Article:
One of the key attributes the IRS checks in a 1031 exchange is your intent to hold the property, which must primarily be for investment purposes. This includes vacation rentals, residential buildings, condominiums, townhouses, new construction property, etc. For example, you can exchange your rental home for a shopping plaza using the 1031 exchange, as long as both properties are for investment purposes. 

Commercial Properties

A wide range of properties in commercial real estate qualify for a 1031 exchange. They include office buildings, warehouses, retail spaces, apartments, marinas, parking garages, shopping centers, hotels, motels, etc. With these diversified options, commercial property investors can be flexible and effective in managing their properties. This flexibility can help you adapt to changes in the real estate market while deferring commercial property capital gains taxes and boosting your cash flow.

Rental Properties

Generally, rental properties such as apartments, condo buildings, etc. are known for their potential to generate income through rental agreements or leases. This makes them more of an investment property; therefore, they are qualified for the 1031 like-kind exchange. 

Sometimes, you may want to convert your replacement rental property to a primary residence after the exchange. You can only do this after holding the new property for 5 years to maintain your tax deferral status even after the exchange.

Also, if your property is a vacation home, the IRS considers it a rental property if you meet certain requirements. For instance, you must have your property management rented out for at least 14 days each year. And you’re only allowed to personally use it for less than 14 days, or 10% of the overall rental days.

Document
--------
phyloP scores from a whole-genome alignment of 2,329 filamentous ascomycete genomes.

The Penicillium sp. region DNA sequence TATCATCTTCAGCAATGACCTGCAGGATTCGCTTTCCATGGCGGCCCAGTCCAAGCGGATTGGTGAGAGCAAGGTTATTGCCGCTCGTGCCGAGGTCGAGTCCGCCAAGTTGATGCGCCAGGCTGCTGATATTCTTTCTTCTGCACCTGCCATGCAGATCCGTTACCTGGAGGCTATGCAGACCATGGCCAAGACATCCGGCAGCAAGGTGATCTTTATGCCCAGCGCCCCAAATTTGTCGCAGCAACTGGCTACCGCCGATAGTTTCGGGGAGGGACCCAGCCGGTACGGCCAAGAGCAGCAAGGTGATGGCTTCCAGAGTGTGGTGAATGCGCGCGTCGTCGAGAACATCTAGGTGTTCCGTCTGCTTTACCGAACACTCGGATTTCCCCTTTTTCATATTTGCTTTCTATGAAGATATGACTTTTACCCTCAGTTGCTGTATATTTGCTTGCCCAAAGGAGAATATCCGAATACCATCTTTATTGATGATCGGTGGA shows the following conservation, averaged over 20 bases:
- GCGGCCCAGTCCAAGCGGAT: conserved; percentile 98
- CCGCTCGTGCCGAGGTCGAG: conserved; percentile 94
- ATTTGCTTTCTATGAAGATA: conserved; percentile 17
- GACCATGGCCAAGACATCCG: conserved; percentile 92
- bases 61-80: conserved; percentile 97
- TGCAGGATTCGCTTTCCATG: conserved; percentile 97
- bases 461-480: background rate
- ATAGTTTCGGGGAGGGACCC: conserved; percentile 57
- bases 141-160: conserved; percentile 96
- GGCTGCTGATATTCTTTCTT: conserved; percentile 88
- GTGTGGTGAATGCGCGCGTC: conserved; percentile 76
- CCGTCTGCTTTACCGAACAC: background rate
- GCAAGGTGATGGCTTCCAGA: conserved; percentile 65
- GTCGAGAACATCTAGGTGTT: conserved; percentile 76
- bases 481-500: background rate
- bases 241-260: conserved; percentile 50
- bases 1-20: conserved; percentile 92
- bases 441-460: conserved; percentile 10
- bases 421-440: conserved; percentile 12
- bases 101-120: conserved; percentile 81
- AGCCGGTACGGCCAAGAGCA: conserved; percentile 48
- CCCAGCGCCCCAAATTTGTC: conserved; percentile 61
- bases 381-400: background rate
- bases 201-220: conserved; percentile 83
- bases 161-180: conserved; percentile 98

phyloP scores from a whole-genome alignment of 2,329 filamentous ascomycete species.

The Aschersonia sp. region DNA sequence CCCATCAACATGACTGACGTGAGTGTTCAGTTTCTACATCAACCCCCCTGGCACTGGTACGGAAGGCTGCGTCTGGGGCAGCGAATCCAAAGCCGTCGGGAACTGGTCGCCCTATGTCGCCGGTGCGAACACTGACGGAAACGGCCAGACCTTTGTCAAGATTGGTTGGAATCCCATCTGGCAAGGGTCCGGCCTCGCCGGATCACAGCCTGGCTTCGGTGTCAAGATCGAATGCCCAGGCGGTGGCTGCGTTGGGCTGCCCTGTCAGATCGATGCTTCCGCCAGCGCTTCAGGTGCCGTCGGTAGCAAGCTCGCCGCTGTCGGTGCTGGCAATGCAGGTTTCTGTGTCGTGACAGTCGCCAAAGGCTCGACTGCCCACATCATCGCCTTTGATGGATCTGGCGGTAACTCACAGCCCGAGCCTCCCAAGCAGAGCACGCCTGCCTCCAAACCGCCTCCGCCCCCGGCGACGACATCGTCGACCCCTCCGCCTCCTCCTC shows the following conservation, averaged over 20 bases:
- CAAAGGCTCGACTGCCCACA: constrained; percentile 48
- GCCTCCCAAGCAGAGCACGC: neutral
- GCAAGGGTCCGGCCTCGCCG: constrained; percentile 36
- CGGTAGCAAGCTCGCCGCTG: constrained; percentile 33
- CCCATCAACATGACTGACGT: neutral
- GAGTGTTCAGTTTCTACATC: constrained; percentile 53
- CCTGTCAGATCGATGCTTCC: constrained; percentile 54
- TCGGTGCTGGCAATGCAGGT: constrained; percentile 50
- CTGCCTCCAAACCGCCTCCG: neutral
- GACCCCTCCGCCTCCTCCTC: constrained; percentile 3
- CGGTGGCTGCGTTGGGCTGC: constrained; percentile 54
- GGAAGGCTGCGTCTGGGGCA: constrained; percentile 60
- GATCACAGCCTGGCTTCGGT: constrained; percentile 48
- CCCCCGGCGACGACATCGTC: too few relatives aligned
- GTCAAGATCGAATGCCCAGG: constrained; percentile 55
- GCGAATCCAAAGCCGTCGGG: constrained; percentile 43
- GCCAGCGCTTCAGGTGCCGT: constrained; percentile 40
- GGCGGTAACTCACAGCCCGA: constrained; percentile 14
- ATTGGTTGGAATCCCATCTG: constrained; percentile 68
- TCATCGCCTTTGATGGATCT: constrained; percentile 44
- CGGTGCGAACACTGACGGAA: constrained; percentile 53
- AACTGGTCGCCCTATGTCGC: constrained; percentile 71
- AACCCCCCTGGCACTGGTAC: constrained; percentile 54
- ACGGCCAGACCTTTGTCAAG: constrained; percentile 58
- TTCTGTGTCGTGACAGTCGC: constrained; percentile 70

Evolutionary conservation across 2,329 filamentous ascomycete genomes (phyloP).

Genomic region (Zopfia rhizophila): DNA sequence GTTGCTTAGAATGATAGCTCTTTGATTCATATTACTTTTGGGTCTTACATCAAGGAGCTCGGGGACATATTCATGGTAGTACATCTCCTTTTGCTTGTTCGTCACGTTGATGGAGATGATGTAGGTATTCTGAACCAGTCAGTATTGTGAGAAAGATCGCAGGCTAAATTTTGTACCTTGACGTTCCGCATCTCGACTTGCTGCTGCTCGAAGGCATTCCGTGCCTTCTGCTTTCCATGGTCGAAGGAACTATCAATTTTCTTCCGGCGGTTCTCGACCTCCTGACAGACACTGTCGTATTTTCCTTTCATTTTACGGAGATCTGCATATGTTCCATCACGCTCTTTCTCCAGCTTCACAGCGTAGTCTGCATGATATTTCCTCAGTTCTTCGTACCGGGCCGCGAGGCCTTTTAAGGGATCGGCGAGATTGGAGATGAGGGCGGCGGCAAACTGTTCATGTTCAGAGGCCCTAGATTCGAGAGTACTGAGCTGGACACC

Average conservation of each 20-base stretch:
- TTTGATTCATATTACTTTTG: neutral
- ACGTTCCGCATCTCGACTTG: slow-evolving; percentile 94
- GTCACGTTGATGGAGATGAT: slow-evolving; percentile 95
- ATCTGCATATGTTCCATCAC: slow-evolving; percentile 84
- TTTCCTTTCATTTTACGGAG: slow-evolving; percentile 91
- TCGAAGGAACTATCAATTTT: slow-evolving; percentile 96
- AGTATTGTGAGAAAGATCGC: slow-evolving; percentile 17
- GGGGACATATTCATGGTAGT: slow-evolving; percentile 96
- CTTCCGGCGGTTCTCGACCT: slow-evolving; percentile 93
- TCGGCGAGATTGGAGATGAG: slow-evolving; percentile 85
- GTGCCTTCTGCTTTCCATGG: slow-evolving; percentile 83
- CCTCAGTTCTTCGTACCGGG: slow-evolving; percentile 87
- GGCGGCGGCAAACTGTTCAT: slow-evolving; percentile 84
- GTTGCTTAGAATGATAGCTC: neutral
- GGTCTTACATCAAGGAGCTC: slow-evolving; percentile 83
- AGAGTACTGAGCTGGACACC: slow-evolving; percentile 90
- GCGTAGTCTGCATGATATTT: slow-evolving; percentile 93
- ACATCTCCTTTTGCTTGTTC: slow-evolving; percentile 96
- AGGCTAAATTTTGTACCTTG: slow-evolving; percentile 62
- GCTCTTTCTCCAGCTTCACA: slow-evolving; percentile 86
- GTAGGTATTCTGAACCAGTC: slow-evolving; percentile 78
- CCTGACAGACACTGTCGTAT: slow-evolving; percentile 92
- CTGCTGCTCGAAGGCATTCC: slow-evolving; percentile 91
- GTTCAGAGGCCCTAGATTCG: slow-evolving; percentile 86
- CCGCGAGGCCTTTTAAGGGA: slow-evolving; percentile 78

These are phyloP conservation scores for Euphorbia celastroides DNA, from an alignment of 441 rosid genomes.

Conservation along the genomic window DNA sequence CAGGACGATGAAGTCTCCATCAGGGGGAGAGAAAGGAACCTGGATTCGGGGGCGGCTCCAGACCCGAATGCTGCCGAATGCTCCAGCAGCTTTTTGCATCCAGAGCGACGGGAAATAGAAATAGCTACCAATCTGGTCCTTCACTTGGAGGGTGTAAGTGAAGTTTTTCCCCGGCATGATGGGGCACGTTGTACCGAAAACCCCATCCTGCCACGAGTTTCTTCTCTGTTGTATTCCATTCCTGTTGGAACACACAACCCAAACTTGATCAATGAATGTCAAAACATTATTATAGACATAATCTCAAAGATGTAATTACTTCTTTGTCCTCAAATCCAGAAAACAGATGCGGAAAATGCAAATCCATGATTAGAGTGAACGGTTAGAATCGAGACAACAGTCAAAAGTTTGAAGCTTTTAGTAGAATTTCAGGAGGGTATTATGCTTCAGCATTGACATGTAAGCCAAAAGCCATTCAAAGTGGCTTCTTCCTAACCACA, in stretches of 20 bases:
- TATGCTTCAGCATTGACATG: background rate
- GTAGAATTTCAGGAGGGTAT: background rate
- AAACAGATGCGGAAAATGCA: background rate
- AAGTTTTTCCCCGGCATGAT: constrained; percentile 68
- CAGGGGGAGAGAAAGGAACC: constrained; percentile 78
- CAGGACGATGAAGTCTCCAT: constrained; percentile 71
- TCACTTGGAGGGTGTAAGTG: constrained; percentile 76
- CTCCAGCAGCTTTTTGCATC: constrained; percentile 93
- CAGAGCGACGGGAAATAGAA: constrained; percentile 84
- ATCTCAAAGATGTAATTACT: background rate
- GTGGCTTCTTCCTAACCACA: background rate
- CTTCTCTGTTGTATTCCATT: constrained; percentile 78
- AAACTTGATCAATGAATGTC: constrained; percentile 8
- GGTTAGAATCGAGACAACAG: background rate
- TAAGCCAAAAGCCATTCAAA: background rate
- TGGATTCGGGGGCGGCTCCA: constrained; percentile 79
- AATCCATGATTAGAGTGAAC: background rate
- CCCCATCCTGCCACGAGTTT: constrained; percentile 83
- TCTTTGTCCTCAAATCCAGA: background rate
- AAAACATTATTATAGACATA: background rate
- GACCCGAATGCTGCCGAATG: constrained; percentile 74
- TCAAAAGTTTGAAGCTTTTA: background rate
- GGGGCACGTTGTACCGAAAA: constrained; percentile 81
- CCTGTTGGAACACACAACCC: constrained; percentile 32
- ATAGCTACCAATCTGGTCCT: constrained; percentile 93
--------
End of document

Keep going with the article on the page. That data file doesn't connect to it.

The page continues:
Land

Land is another real estate property that qualifies for a 1031 exchange. You can swap one piece of land for another and not pay capital gains taxes. It can either be a parcel of land for developments, ranches, vineyards, farmland, raw land having no structures or improvements, etc. For example, you can exchange a vacant lot for farmland through the 1031 exchange tax code.

1031 land exchanges allow you to buy land in various locations with a low market value and potential for future development. For instance, you can diversify your property holdings and boost your cash flow by leasing them out for rental income or developing them while deferring capital gains taxes. However, you must ensure to hold both the relinquished land and replacement land for trade, business, or investment purposes.

Properties That Do Not Qualify for a 1031 Exchange

Properties That Do Not Qualify for a 1031 Exchange

It’s important to note that not every piece of real estate can be exchanged under Section 1031. Only a few categories qualify. As mentioned earlier, one of its eligibility criteria is that you must hold both the relinquished property and the replacement property for productive use. This means that you must own both properties to grow capital, appreciate property value, or generate income through rentals or leases. 

A vacation home, primary residence, or any other properties you own for personal use do not qualify. Likewise, properties held primarily for resale do not qualify. However, a vacation home can qualify if you rent it out for a period of at least 14 days per year, according to the IRS. But that’s not all; your usage of the same vacation property or home will be limited as a property owner as well.

According to IRC Section 1031 of like-kind exchanges, properties such as stocks, bonds, notes, interest in a partnership, beneficial interest, or certificates of trust do not qualify for 1031 exchanges since they are not like-kind properties.

Furthermore, it’s easy to think that property acquired through 1031 exchanges is tax-free, but that’s not true. With a 1031 exchange, you only defer capital gains tax and do not cancel them out. These taxes are deferred until you sell the property without using a 1031 exchange.

Planning and Execution of a 1031 Exchange

Planning and Execution of a 1031 Exchange